US Intelligence: North Korea Finally Has Nukes That Can Fit Onto ICBMs

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Photo via KCNA

A confidential U.S. intelligence report reviewed by The Washington Post concluded that North Korea had made a breakthrough and could now build nuclear bombs small enough to fit on missiles.


The intelligence community "assesses North Korea has produced nuclear weapons for ballistic missile delivery, to include delivery by ICBM-class missiles," a portion of the assessment reads, according to The Post.

The report also says the U.S. has calculated that North Korea has 60 nuclear devices, according to The Post, a huge increase over experts' previous assessments.

In the event of a military conflict, the U.S. would attempt to destroy or seize all North Korea's weapons, so 60 targets would represent an incredibly difficult task.

Analysts have long suspected North Korea could make a small-enough device to launch atop a missile, but this is the first known internal government document to acknowledge the technology.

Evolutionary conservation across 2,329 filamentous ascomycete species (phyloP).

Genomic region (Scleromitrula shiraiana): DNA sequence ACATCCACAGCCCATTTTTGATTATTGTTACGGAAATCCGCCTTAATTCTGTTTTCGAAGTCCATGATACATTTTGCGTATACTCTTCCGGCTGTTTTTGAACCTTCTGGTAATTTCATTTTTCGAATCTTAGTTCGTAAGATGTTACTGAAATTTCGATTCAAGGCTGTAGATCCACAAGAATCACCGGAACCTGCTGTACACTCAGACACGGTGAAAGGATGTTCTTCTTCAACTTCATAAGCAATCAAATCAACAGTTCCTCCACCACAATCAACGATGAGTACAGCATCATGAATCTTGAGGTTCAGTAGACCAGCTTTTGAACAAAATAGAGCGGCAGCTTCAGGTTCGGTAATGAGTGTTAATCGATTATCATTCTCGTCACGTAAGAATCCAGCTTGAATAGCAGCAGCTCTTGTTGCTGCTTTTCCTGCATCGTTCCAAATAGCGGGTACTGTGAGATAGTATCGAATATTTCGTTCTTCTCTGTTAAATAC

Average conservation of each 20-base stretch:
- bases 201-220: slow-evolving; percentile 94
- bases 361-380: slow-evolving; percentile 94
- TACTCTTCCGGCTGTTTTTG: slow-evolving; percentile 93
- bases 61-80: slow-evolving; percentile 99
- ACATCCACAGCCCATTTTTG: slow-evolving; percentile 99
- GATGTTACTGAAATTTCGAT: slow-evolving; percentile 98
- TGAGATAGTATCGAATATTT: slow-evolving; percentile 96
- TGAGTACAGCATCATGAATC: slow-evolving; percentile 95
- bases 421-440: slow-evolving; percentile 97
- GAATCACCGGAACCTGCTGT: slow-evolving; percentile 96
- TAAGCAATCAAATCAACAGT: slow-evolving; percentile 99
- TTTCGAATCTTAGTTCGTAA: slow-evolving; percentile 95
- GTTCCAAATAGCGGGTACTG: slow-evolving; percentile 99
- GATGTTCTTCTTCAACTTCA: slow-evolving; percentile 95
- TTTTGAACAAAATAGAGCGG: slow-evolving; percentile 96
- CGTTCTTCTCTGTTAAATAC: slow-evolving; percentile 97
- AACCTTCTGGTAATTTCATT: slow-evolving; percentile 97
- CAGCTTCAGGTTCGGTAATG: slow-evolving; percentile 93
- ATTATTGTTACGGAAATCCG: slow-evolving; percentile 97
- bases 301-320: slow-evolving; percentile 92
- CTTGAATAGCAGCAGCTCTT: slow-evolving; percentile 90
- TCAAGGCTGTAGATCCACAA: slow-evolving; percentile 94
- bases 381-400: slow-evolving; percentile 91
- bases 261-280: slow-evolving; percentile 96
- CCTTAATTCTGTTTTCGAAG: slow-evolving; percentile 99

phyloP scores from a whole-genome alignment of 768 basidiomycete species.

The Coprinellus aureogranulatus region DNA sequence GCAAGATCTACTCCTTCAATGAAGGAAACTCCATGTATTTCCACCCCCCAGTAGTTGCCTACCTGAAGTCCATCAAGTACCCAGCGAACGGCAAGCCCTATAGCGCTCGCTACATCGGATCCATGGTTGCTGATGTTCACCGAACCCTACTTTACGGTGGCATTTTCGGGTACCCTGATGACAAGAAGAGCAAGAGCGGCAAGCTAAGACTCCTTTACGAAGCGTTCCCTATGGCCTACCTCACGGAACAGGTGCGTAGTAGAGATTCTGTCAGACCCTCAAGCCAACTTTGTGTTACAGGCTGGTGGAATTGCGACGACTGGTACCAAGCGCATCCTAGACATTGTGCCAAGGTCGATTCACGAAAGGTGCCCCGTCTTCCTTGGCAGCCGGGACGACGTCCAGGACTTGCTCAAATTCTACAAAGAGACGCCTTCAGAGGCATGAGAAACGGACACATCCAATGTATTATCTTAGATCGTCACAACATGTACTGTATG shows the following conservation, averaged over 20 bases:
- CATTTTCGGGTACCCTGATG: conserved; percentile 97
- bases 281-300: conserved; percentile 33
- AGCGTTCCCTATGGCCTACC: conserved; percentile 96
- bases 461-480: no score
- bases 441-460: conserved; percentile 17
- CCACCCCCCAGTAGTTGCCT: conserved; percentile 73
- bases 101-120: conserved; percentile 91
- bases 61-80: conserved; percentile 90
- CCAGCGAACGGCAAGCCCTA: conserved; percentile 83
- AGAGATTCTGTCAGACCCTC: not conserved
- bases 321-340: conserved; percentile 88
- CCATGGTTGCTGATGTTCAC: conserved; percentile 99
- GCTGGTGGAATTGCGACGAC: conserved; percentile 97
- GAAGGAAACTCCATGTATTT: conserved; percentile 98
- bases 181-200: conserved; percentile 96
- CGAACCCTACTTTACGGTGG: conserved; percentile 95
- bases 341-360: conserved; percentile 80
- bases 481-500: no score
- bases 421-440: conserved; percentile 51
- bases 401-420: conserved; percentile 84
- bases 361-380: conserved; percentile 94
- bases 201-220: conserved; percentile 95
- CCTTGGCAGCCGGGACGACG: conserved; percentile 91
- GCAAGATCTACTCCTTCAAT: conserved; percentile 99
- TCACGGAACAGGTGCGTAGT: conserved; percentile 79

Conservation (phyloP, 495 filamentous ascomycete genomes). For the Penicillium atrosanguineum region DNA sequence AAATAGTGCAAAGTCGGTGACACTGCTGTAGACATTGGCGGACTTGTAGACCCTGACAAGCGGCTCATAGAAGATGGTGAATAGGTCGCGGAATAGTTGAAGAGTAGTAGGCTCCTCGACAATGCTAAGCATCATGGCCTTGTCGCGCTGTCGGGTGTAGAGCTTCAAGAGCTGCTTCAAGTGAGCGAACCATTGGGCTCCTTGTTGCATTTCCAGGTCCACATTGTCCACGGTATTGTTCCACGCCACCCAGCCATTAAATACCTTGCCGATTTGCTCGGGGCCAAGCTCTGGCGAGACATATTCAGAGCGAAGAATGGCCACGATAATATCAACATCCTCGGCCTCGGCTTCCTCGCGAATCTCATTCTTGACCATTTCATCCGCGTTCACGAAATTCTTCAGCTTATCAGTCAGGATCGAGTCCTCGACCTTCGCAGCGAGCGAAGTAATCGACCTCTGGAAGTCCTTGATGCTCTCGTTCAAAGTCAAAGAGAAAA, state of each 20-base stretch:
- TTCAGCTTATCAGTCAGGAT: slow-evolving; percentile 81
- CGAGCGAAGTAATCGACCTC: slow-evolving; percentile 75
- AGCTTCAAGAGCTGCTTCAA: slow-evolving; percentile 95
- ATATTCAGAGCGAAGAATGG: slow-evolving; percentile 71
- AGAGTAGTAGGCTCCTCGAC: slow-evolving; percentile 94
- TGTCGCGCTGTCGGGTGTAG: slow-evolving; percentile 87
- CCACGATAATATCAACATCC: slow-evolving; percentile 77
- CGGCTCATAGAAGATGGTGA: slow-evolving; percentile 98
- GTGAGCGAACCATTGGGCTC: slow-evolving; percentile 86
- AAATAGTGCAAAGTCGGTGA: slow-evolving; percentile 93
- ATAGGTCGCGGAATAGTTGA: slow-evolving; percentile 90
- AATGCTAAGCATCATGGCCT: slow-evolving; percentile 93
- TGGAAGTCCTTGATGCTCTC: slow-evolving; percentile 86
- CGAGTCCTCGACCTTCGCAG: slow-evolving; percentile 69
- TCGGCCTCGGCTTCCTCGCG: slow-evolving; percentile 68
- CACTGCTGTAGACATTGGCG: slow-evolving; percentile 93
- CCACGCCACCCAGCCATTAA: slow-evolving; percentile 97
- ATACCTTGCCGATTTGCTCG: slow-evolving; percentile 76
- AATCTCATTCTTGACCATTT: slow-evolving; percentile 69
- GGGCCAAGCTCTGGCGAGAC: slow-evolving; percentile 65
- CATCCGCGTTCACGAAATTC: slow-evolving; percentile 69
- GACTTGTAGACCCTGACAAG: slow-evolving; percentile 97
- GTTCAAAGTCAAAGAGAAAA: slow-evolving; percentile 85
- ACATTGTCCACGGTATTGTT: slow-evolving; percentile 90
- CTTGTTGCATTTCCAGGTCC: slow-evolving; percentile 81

In March 2016, North Korean leader Kim Jong Un posed in front of a silver ball that North Korean propaganda called a miniaturized nuclear warhead, but analysts doubted the isolated regime's ability to construct such a device.

North Korea has recently been improving its missile program by leaps and bounds, twice demonstrating in July a missile that could strike the U.S. mainland.

President Donald Trump has increasingly focused on North Korea, and the US succeeded last week in bringing together all 15 members of the UN Security Council to impose tough sanctions on Pyongyang.

However, experts told Business Insider the sanctions would not curb North Korea's missile programs, and it seems more likely that the U.S. must rely on nuclear deterrence to check an increasingly capable Kim regime.

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